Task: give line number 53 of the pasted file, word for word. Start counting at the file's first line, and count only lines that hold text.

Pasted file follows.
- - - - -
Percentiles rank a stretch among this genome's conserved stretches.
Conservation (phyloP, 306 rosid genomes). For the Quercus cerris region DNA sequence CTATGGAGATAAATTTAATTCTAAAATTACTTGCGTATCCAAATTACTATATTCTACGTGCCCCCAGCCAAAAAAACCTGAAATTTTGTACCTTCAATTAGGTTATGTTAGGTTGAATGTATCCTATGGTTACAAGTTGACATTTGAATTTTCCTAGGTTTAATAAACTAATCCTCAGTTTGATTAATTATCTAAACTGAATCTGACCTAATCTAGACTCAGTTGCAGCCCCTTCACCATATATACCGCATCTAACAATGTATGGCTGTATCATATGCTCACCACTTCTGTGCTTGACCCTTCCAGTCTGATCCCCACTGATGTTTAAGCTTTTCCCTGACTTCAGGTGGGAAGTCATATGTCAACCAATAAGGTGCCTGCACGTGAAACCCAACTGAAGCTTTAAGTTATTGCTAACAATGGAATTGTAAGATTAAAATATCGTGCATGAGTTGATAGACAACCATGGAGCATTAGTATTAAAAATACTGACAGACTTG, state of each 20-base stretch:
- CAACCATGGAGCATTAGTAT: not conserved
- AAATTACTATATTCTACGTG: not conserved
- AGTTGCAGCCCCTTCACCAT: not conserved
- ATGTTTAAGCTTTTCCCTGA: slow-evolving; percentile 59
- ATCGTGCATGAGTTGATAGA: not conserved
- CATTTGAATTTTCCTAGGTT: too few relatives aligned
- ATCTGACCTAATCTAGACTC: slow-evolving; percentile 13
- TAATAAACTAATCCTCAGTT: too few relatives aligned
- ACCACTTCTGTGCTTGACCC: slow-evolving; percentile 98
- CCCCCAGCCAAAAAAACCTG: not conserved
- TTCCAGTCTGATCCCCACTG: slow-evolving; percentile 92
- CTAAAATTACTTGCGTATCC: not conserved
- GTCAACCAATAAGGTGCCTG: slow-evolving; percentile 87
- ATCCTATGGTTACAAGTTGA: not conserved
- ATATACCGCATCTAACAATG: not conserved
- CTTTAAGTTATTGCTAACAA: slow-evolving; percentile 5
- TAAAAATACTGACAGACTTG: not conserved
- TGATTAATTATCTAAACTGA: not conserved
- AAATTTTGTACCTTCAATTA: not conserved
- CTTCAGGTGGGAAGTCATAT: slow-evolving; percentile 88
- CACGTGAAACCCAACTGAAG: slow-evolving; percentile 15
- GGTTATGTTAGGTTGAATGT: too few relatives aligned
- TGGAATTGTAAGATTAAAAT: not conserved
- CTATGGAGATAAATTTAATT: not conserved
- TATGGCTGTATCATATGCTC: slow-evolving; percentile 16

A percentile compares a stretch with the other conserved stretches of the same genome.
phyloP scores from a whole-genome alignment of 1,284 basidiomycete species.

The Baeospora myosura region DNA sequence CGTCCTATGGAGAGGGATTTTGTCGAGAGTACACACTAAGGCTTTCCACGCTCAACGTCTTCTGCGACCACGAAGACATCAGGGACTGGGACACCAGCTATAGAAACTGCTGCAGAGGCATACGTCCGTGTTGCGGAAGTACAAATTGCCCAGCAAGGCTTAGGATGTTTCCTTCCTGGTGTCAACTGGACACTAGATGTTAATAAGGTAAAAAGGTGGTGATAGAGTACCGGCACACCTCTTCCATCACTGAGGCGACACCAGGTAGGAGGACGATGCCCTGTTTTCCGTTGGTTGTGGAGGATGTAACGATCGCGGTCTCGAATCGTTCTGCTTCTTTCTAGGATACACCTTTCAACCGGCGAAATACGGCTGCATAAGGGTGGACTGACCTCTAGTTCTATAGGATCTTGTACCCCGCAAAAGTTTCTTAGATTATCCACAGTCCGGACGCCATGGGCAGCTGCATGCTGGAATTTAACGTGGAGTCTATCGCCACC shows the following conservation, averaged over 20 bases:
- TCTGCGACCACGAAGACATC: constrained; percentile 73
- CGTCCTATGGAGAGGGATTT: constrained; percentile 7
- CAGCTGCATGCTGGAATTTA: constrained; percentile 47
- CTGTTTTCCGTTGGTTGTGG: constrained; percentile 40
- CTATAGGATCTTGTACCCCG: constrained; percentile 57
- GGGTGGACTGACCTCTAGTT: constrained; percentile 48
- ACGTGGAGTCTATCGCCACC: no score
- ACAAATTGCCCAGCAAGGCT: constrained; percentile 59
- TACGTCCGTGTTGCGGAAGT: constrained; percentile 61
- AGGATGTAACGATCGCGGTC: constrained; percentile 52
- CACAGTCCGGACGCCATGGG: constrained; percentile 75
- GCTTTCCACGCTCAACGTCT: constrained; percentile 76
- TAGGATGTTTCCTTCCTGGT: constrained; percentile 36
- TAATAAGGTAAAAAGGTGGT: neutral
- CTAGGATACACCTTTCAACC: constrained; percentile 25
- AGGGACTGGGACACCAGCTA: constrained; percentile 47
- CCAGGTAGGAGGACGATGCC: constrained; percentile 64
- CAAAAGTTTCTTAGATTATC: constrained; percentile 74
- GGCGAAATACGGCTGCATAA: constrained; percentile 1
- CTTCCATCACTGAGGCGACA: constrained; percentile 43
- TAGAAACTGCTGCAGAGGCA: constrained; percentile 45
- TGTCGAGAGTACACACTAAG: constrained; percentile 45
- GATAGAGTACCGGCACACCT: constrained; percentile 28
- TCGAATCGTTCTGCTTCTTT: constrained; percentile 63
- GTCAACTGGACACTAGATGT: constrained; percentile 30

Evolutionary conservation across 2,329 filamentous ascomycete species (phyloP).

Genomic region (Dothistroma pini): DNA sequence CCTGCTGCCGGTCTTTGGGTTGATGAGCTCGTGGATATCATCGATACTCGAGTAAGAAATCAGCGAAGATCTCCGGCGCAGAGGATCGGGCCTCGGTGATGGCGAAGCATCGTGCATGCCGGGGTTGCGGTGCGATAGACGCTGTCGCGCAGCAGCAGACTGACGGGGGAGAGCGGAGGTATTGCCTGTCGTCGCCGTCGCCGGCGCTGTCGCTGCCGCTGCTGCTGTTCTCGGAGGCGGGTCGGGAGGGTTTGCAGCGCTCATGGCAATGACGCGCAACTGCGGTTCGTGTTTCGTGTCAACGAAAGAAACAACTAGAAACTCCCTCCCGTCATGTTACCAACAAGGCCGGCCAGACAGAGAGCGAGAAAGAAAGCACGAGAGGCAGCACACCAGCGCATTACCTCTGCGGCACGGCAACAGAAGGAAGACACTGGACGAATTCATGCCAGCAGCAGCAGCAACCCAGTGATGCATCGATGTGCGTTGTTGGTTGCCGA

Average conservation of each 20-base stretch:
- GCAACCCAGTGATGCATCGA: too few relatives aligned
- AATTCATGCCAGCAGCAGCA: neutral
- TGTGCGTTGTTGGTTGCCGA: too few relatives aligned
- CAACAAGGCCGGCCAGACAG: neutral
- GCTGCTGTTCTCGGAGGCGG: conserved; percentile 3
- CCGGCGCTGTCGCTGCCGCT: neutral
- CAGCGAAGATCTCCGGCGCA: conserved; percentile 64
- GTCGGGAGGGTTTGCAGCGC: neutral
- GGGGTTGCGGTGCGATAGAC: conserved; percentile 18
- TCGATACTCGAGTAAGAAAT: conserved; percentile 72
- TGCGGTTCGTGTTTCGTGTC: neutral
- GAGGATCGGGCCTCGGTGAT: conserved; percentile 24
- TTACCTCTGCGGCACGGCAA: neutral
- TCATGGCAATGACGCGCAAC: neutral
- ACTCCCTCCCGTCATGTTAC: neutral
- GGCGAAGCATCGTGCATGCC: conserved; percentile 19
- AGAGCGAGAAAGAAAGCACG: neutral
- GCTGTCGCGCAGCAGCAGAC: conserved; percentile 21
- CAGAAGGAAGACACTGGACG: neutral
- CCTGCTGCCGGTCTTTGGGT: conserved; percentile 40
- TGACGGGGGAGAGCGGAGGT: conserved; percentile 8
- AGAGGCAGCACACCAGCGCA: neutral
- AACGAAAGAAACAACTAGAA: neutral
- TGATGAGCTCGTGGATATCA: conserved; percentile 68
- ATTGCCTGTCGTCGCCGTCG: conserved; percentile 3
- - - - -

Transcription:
- GATAGAGTACCGGCACACCT: constrained; percentile 28